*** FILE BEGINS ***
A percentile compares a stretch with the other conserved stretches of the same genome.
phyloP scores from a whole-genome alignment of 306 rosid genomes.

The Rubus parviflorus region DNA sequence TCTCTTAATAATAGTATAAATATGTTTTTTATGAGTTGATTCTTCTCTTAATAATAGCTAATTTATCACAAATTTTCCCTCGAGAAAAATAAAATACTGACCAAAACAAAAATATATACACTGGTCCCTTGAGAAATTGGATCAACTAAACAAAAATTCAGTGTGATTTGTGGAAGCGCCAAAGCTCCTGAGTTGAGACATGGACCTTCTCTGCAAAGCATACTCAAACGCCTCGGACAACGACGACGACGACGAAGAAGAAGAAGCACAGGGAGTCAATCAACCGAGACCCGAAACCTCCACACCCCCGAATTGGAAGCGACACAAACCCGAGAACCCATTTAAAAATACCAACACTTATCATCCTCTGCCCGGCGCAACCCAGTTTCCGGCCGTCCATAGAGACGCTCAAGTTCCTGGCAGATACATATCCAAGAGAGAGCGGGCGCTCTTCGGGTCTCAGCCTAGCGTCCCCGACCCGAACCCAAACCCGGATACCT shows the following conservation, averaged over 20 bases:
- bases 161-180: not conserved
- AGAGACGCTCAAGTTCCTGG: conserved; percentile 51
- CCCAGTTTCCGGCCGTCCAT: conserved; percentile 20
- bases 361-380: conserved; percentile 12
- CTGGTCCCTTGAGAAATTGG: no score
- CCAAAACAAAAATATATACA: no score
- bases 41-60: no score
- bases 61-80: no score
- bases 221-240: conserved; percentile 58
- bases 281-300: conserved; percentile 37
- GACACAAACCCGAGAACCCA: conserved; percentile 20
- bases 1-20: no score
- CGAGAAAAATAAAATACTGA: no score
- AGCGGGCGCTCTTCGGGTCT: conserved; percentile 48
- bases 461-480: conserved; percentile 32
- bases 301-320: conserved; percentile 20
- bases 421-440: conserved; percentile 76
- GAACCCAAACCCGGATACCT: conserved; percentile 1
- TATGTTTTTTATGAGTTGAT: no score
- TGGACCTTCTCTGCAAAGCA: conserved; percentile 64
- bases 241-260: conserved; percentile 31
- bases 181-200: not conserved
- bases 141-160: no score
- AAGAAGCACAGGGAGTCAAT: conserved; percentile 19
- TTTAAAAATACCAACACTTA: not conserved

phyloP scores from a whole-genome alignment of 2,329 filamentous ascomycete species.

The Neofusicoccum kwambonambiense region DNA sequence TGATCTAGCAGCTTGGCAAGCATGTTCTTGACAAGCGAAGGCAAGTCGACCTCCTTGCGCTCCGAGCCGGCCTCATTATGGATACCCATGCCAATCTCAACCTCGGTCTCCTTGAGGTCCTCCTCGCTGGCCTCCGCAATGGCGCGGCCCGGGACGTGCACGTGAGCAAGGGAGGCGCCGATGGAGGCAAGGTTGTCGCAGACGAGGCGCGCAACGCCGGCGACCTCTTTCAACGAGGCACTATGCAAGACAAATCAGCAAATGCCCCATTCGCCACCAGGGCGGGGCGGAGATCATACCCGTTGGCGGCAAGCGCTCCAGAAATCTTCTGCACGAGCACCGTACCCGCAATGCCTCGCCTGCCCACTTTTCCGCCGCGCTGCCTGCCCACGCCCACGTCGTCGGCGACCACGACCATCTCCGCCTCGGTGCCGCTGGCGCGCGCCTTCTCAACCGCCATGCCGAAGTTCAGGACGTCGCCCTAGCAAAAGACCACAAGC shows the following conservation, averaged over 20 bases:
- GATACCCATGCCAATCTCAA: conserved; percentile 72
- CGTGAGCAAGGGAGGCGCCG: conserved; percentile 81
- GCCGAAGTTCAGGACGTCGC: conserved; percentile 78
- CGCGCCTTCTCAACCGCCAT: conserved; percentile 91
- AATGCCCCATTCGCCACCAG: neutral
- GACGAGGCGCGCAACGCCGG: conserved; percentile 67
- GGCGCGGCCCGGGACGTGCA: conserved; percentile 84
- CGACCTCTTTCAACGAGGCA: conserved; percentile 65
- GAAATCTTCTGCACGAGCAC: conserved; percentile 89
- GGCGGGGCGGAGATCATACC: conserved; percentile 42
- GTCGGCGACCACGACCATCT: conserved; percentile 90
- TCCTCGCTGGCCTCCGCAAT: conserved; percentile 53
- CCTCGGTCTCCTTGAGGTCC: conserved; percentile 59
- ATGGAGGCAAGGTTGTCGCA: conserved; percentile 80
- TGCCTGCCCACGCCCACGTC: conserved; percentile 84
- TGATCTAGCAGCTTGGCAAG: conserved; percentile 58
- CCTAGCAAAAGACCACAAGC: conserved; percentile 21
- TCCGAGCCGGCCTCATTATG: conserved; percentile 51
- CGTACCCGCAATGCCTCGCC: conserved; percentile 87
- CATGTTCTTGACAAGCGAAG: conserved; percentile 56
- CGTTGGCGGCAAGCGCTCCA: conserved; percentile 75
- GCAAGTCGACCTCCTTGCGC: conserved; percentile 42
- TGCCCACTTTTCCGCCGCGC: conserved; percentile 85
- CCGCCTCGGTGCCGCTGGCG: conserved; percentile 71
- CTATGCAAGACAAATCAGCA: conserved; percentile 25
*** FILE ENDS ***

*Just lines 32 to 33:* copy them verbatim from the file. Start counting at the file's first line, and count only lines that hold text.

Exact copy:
- CGTGAGCAAGGGAGGCGCCG: conserved; percentile 81
- GCCGAAGTTCAGGACGTCGC: conserved; percentile 78